Do you sell your home now or wait?
September 01, 2008

Sell the home now or wait until the real estate market comes back?

That is the question…

by Susan J. Templeton

What if a homeowner wants to sell his or her house sometime soon but does not want to settle for a lower price due to market conditions over the last 24 months? The answer to this tricky question depends on a few things: Homeowners looking to upgrade and buy a more expensive house are in the driver’s seat, because less expensive homes haven’t fallen as much in value than the more expensive ones. So, in trading up, the homeowner is getting a lot more house for the money.

However, downsizing requires decisions, because there are really only two choices: holding on to the home in hopes the real estate market will come back or selling and incurring the loss.

No matter what choice is made, a homeowner will come out ahead in the long run by selling now. There are three reasons why:

  1. The home will not appreciate back to the value it was 24 months ago for five to ten years or maybe longer.

  2. The carrying costs of holding on to an expensive home until it comes back in value outweigh the benefits of selling.

  3. There are other investments a homeowner can make with proceeds which are most likely to appreciate faster than the real estate market as a whole.

How soon will the real estate market take to come back? What if it falls even further? The home may never regain its price of two years ago. There are several reasons why.

  1. The housing bubble happened because of easy credit and low interest rates. Many would say the bubble was the fault of aggressive mortgage brokers and the banks that looked the other way. Also banks could sell off mortgages to avoid the risk of defaults.

  2. Changes have been made in the financial system to prevent such a scenario from happening again. Mortgage brokers now are regulated and henceforth, banks are and will be more cautious. With today’s inflation, all bets are that interest rates will be going up which means mortgage rates will rise, too. Unfortunately, there are no facts or current research to support an increase in real estate prices in the near future, and there certainly won’t be another real estate bubble.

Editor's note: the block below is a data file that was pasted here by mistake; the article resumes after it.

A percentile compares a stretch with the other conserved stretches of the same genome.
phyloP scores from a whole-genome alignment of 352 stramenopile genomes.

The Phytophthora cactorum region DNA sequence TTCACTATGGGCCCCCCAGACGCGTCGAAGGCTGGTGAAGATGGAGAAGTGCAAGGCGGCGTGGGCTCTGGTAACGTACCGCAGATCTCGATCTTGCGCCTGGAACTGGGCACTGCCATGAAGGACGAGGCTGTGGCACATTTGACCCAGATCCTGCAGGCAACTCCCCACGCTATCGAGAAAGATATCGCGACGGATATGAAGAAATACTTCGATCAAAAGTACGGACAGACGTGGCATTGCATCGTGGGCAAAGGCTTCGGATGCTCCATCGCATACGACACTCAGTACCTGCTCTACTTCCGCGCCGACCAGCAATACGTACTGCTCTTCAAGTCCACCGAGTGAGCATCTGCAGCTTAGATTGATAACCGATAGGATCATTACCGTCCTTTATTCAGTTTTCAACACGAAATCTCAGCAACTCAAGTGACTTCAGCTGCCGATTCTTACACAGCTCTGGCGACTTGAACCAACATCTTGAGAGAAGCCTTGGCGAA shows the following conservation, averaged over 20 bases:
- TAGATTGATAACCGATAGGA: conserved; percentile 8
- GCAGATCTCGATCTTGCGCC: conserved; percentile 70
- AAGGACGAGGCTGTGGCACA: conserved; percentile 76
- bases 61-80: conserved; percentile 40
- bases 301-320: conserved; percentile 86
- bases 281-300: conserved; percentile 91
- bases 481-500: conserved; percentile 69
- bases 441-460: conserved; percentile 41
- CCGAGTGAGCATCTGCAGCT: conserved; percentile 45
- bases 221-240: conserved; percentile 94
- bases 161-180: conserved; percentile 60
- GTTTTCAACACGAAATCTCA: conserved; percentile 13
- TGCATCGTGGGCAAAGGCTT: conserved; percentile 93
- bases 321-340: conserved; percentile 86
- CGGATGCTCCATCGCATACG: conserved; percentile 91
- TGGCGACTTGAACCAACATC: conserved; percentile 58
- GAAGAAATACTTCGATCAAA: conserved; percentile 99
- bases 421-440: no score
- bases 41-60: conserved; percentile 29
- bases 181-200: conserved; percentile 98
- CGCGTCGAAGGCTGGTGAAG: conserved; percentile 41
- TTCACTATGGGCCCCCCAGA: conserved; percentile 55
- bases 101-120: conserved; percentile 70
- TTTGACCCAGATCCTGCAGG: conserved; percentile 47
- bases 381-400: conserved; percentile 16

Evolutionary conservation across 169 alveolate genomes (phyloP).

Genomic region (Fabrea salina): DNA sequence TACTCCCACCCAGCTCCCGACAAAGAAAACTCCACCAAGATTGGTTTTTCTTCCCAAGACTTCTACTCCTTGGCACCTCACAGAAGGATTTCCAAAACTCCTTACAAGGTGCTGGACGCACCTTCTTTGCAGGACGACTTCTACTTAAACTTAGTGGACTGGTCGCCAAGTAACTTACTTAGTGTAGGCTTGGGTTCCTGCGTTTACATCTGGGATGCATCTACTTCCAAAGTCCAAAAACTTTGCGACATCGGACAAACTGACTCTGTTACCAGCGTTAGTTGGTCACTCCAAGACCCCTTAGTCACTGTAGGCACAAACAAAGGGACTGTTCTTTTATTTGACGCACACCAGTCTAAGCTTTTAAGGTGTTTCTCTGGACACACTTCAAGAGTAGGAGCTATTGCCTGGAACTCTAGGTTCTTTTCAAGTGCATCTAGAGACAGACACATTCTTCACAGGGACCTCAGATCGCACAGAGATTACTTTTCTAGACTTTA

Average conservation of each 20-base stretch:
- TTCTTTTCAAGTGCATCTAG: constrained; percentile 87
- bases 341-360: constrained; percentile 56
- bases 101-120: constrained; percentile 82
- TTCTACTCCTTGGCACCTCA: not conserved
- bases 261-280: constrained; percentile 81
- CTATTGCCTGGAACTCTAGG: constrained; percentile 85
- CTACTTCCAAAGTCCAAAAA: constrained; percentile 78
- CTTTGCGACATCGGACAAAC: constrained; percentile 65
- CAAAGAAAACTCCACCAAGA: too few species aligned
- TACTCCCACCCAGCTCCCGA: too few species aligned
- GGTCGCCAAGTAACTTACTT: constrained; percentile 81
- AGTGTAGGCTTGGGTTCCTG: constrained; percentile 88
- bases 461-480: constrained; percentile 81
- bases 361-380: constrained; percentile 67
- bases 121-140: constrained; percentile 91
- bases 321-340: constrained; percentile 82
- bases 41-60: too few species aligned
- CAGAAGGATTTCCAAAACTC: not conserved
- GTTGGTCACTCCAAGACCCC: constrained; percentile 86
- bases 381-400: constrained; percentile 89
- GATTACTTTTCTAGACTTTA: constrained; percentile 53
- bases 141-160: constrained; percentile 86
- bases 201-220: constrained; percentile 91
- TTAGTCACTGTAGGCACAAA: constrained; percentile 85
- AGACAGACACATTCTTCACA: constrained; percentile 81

3. One additional reason the real estate market won’t bounce back immediately is that as baby boomers age (the oldest of the boomers are 62 already) and downsize to smaller homes, there are fewer younger adults to purchase these homes. That will not change for a very long time.

If a house depreciates by 20 percent due to this market crisis, it would have to appreciate by 25 percent to recoup its value. For example, a $1 million home that is now only worth $800,000 will have to grow by 25 percent to get back the value of 18 months ago. The carrying costs of a $1 million dollar house are almost double that of a $2 million home considering real estate taxes, utilities, upkeep, and landscaping. And, there are emotional costs of staying put in a home when the desire is strong to be in the next home.

A good idea for people unsure what to do is to evaluate the home as if it were part of an investment portfolio. If there is a change in the fundamentals of an investment, the investor sells and moves on to better opportunities, right? The same should be true for a home.

Most economists and investment strategists agree that the best returns over the next five years will be in a diversified portfolio of securities which can include U.S., international and emerging market stocks and alternative investments. Expectations are for a 10 to 12 percent annualized return. Expectations are roughly half of that for real estate. However, for those who want a truer hedge on their losses, there are some closed-end real estate residential trusts that invest in residential properties and are selling at hefty discounts to their underlying value.

Assume that your home has depreciated by 20% and will go up by 20% (the 20% appreciation is a high assumption) in the next five years. Then assume the stock market will go up 5% a year over the next five years (a low assumption). The owner will still increase overall wealth by selling now, buying a downsized home and investing the remaining funds in the stock market.

Susan Templeton

September 2008